Puppy's New Home

Hi Ronda,
  We named our puppy Diamond and she is doing very well with the family. You did an excellent job selecting her for us. She likes to cuddle and is very tolerant of the kids. She is a little nippy but I guess puppies just nip a lot and we have a trainer coming in to help us with that -- but if you have any tips, we'll take them.
  My 9-year-old likes to brush Diamond and she seems like it too. Funny, I can't get him to automatically comb his own hair but he makes sure the dog is brushed.
  I attached a photo of Diamond hanging out with my 4-yea-old. She is a very sweet dog. She's been to the vet and the vet was surprised by her calm demeanor.
  Thank you so much for delivering such a wonderful pup.

Have a wonderful Christmas and Happy New Year!

3 comments (Add your own)

1. Peter wrote:
The first year is always more envexsipe b/c they receive a series of vaccines to initially boost immunity.They will then only receive vaccines annually. Disptemper combo is given annually, the 2nd Rabies vaccine is then good for 3 years, Bordetella should be given every 6 months, but some Vet's do it once per year.Don't forget about monthly heart worm preventive and annual heart worm testing as well and flea and tick prevention.But yes, once you get past the first year with the series vaccinations, it's a bit cheaper.If I were you, I'd skip the insurance and put that money into a saving account of your own to cover annual stuff as well as to have money if he ever becomes ill.

Tue, April 17, 2012 @ 4:41 AM

2. Curcam wrote:
Animal shelters take in aimnals with widely varying backgrounds, some of whom have not been previously vaccinated. Inevitably, despite the best efforts of shelter workers, viruses can be spread and may occasionally go home with adopted aimnals. If you already have dogs or cats at home, make sure they are up-to-date on their shots and in good general health before introducing your new pet dog. Take your new dog to the veterinarian within a week after adoption. There, he will receive a health check and any needed vaccinations. If your dog has not been spayed or neutered, make that appointment! There are already far too many homeless puppies and dogs; don't let your new pet add to the problem. Most likely, the shelter will require that you have your pet spayed or neutered anyway. If you need more information about why it is so important to spay or neuter your dog, read our online information on spaying and neutering.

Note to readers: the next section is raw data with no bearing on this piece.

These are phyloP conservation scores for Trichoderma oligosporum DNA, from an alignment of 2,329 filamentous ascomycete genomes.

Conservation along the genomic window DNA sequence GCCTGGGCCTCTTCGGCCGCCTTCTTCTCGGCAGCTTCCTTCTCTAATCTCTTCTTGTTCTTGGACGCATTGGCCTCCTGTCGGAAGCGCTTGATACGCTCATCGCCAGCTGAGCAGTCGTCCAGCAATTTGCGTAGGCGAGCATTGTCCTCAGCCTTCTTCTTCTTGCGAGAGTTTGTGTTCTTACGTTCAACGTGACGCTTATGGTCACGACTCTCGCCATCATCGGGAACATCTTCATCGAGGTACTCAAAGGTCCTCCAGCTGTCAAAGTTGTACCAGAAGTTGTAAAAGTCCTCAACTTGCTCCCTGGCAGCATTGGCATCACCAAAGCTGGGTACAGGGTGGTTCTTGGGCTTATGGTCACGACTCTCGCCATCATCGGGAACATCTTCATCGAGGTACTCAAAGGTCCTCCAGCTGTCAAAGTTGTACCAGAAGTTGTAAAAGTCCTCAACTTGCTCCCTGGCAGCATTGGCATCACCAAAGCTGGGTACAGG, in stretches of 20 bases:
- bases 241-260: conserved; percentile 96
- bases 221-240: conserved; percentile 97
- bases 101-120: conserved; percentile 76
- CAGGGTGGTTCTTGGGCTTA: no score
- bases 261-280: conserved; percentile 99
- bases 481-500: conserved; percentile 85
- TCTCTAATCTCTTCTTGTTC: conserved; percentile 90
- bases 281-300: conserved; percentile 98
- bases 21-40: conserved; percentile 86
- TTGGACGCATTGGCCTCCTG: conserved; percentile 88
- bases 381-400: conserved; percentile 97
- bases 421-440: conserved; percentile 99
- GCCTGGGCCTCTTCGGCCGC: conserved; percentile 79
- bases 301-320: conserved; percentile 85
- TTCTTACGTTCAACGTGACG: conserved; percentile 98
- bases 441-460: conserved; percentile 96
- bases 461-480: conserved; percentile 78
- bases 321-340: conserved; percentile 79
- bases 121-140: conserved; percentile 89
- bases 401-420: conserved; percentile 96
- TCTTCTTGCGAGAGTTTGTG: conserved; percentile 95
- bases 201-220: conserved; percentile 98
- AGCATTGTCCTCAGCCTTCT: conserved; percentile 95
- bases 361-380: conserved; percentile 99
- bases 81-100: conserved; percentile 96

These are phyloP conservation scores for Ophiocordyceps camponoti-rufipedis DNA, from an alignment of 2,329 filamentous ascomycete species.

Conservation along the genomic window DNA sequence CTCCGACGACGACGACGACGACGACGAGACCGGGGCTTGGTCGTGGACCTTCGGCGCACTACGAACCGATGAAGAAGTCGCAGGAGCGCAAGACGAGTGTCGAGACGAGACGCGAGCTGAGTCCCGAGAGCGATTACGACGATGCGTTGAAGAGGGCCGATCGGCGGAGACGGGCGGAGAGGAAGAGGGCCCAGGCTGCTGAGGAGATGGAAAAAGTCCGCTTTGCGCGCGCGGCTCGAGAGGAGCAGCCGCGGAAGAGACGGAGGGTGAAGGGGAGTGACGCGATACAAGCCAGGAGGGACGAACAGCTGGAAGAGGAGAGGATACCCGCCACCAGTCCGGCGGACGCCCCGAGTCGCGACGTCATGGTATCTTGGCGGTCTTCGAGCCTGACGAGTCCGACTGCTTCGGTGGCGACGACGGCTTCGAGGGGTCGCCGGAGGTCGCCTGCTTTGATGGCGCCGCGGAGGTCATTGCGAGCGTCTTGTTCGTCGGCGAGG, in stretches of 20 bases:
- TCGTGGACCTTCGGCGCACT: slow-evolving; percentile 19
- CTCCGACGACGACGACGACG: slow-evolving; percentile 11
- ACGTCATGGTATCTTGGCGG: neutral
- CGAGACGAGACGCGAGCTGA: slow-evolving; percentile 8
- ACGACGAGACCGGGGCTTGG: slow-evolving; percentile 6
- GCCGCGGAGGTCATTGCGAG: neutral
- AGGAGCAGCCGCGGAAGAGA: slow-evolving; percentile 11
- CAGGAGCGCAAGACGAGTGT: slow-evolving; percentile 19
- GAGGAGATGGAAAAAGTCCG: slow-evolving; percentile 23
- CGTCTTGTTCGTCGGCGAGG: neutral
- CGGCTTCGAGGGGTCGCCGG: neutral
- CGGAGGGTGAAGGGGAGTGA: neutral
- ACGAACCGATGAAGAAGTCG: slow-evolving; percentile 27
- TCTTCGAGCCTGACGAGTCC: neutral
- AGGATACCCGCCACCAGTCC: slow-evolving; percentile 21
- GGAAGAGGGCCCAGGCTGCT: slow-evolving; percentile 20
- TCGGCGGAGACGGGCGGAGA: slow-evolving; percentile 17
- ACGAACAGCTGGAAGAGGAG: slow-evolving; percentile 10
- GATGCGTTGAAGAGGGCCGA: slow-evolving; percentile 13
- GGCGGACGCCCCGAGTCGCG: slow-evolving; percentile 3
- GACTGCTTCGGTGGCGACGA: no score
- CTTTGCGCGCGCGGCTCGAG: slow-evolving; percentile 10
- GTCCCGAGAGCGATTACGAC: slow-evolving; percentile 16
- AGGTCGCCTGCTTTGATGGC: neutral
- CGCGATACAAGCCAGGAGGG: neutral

Tue, April 17, 2012 @ 10:59 AM

3. Jajinka wrote:
Well you can call your local petsmart-im sure they can help you,and help you with your puppy!But those ppuyps are the few lucky ones,think of all the dogs in the puond that will be spending there last day on hard cold concreet,alone,with only food and water,no toys no love!These are the ones your really should try to get!Have you seen the pedigree camorcial? We no how to fetch,we no how to sit and lay down,we no we can love,What we dont know is why we are here-and if we will ever leave it breaks my heart!Good luck! Was this answer helpful?

Tue, December 25, 2012 @ 11:44 PM

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